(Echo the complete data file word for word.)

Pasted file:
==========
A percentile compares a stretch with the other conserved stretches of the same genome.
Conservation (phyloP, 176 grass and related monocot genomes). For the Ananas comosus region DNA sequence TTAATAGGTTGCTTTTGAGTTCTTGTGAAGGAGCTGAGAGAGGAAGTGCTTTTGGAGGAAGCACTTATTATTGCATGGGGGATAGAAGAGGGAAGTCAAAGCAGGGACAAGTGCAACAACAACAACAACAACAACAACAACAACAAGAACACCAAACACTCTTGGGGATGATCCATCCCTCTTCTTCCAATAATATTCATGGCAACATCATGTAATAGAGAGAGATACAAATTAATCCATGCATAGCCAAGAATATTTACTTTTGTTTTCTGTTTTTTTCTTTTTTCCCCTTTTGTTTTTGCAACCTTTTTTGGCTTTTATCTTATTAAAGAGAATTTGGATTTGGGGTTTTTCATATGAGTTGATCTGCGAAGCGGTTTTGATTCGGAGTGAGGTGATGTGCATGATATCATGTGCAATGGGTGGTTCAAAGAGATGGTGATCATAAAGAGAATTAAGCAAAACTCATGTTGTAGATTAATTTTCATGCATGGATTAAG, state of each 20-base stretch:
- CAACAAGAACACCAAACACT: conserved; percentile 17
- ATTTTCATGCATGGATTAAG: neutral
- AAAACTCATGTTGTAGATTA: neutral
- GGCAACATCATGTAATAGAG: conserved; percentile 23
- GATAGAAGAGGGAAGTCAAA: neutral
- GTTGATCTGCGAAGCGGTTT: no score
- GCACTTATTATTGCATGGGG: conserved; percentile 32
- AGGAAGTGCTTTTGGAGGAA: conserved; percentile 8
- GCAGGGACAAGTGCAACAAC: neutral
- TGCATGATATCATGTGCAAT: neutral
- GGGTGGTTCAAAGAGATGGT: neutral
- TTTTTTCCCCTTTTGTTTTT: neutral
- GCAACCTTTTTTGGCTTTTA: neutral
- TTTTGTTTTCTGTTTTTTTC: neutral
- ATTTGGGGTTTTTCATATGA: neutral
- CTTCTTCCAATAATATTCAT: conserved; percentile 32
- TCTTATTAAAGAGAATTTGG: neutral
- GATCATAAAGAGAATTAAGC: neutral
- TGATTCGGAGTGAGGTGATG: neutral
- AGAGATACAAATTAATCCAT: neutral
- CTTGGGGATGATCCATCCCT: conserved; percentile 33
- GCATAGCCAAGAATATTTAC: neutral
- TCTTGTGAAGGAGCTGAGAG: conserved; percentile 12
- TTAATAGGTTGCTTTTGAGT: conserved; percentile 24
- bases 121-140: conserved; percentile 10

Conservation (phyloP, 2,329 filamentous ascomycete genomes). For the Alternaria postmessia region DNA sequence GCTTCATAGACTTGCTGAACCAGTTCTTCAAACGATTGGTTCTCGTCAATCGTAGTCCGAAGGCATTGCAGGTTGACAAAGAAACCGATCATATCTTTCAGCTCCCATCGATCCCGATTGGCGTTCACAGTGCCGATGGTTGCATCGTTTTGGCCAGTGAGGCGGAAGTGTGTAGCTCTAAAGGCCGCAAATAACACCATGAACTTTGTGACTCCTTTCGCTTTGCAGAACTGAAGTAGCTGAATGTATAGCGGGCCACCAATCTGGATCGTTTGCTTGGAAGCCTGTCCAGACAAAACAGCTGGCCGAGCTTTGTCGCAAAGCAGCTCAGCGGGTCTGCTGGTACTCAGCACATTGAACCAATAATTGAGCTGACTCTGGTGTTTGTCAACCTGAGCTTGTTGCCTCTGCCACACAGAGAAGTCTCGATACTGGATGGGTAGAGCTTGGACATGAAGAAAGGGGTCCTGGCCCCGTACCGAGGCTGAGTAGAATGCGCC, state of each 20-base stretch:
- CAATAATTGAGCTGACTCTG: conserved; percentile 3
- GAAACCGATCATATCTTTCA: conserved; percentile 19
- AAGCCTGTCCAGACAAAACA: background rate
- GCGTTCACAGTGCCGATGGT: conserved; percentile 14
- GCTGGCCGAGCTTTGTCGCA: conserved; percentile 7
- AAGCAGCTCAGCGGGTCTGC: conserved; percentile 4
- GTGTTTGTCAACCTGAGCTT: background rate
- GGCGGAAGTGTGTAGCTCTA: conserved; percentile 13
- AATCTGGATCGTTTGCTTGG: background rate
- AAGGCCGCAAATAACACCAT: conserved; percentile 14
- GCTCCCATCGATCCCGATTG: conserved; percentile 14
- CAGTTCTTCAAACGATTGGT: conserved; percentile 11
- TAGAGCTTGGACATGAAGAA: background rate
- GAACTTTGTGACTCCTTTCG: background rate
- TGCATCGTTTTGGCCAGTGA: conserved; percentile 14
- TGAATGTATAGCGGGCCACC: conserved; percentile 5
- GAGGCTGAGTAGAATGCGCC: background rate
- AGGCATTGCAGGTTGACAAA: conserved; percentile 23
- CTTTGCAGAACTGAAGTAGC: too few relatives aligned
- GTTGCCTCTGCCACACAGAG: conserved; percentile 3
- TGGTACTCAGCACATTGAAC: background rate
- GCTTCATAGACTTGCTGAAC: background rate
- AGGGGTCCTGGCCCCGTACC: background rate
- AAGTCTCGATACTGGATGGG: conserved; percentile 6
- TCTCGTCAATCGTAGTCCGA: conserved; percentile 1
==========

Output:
A percentile compares a stretch with the other conserved stretches of the same genome.
Conservation (phyloP, 176 grass and related monocot genomes). For the Ananas comosus region DNA sequence TTAATAGGTTGCTTTTGAGTTCTTGTGAAGGAGCTGAGAGAGGAAGTGCTTTTGGAGGAAGCACTTATTATTGCATGGGGGATAGAAGAGGGAAGTCAAAGCAGGGACAAGTGCAACAACAACAACAACAACAACAACAACAACAAGAACACCAAACACTCTTGGGGATGATCCATCCCTCTTCTTCCAATAATATTCATGGCAACATCATGTAATAGAGAGAGATACAAATTAATCCATGCATAGCCAAGAATATTTACTTTTGTTTTCTGTTTTTTTCTTTTTTCCCCTTTTGTTTTTGCAACCTTTTTTGGCTTTTATCTTATTAAAGAGAATTTGGATTTGGGGTTTTTCATATGAGTTGATCTGCGAAGCGGTTTTGATTCGGAGTGAGGTGATGTGCATGATATCATGTGCAATGGGTGGTTCAAAGAGATGGTGATCATAAAGAGAATTAAGCAAAACTCATGTTGTAGATTAATTTTCATGCATGGATTAAG, state of each 20-base stretch:
- CAACAAGAACACCAAACACT: conserved; percentile 17
- ATTTTCATGCATGGATTAAG: neutral
- AAAACTCATGTTGTAGATTA: neutral
- GGCAACATCATGTAATAGAG: conserved; percentile 23
- GATAGAAGAGGGAAGTCAAA: neutral
- GTTGATCTGCGAAGCGGTTT: no score
- GCACTTATTATTGCATGGGG: conserved; percentile 32
- AGGAAGTGCTTTTGGAGGAA: conserved; percentile 8
- GCAGGGACAAGTGCAACAAC: neutral
- TGCATGATATCATGTGCAAT: neutral
- GGGTGGTTCAAAGAGATGGT: neutral
- TTTTTTCCCCTTTTGTTTTT: neutral
- GCAACCTTTTTTGGCTTTTA: neutral
- TTTTGTTTTCTGTTTTTTTC: neutral
- ATTTGGGGTTTTTCATATGA: neutral
- CTTCTTCCAATAATATTCAT: conserved; percentile 32
- TCTTATTAAAGAGAATTTGG: neutral
- GATCATAAAGAGAATTAAGC: neutral
- TGATTCGGAGTGAGGTGATG: neutral
- AGAGATACAAATTAATCCAT: neutral
- CTTGGGGATGATCCATCCCT: conserved; percentile 33
- GCATAGCCAAGAATATTTAC: neutral
- TCTTGTGAAGGAGCTGAGAG: conserved; percentile 12
- TTAATAGGTTGCTTTTGAGT: conserved; percentile 24
- bases 121-140: conserved; percentile 10

Conservation (phyloP, 2,329 filamentous ascomycete genomes). For the Alternaria postmessia region DNA sequence GCTTCATAGACTTGCTGAACCAGTTCTTCAAACGATTGGTTCTCGTCAATCGTAGTCCGAAGGCATTGCAGGTTGACAAAGAAACCGATCATATCTTTCAGCTCCCATCGATCCCGATTGGCGTTCACAGTGCCGATGGTTGCATCGTTTTGGCCAGTGAGGCGGAAGTGTGTAGCTCTAAAGGCCGCAAATAACACCATGAACTTTGTGACTCCTTTCGCTTTGCAGAACTGAAGTAGCTGAATGTATAGCGGGCCACCAATCTGGATCGTTTGCTTGGAAGCCTGTCCAGACAAAACAGCTGGCCGAGCTTTGTCGCAAAGCAGCTCAGCGGGTCTGCTGGTACTCAGCACATTGAACCAATAATTGAGCTGACTCTGGTGTTTGTCAACCTGAGCTTGTTGCCTCTGCCACACAGAGAAGTCTCGATACTGGATGGGTAGAGCTTGGACATGAAGAAAGGGGTCCTGGCCCCGTACCGAGGCTGAGTAGAATGCGCC, state of each 20-base stretch:
- CAATAATTGAGCTGACTCTG: conserved; percentile 3
- GAAACCGATCATATCTTTCA: conserved; percentile 19
- AAGCCTGTCCAGACAAAACA: background rate
- GCGTTCACAGTGCCGATGGT: conserved; percentile 14
- GCTGGCCGAGCTTTGTCGCA: conserved; percentile 7
- AAGCAGCTCAGCGGGTCTGC: conserved; percentile 4
- GTGTTTGTCAACCTGAGCTT: background rate
- GGCGGAAGTGTGTAGCTCTA: conserved; percentile 13
- AATCTGGATCGTTTGCTTGG: background rate
- AAGGCCGCAAATAACACCAT: conserved; percentile 14
- GCTCCCATCGATCCCGATTG: conserved; percentile 14
- CAGTTCTTCAAACGATTGGT: conserved; percentile 11
- TAGAGCTTGGACATGAAGAA: background rate
- GAACTTTGTGACTCCTTTCG: background rate
- TGCATCGTTTTGGCCAGTGA: conserved; percentile 14
- TGAATGTATAGCGGGCCACC: conserved; percentile 5
- GAGGCTGAGTAGAATGCGCC: background rate
- AGGCATTGCAGGTTGACAAA: conserved; percentile 23
- CTTTGCAGAACTGAAGTAGC: too few relatives aligned
- GTTGCCTCTGCCACACAGAG: conserved; percentile 3
- TGGTACTCAGCACATTGAAC: background rate
- GCTTCATAGACTTGCTGAAC: background rate
- AGGGGTCCTGGCCCCGTACC: background rate
- AAGTCTCGATACTGGATGGG: conserved; percentile 6
- TCTCGTCAATCGTAGTCCGA: conserved; percentile 1